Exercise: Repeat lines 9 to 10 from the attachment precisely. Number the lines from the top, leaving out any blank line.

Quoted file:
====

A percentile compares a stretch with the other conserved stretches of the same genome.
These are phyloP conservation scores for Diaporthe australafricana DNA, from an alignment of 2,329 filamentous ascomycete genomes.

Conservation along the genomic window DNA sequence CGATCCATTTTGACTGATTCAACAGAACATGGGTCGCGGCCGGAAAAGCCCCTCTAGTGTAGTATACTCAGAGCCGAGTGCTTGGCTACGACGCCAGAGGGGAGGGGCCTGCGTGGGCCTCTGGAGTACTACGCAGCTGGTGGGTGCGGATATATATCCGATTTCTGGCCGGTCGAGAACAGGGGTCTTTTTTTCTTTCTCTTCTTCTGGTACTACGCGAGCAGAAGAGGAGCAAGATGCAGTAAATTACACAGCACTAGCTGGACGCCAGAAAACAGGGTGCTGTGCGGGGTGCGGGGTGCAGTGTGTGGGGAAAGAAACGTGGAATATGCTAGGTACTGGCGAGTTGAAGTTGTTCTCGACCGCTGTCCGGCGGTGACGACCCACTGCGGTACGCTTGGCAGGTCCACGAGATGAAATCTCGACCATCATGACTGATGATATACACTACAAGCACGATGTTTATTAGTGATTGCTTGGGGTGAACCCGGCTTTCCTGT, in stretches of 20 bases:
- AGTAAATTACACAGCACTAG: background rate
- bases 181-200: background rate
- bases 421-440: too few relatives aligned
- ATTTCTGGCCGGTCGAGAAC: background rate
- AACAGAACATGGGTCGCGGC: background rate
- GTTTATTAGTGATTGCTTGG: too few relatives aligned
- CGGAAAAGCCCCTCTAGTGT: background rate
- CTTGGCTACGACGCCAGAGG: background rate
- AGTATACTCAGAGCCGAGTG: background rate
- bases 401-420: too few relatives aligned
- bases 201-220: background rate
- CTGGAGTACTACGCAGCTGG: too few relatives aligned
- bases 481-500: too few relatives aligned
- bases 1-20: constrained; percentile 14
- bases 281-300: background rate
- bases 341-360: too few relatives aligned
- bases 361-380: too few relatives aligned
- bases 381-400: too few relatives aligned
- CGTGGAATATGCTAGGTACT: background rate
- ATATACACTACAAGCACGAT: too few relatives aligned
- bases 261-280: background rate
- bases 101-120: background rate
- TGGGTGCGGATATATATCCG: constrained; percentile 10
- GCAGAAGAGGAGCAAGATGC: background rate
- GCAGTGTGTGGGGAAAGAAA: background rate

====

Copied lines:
- GTTTATTAGTGATTGCTTGG: too few relatives aligned
- CGGAAAAGCCCCTCTAGTGT: background rate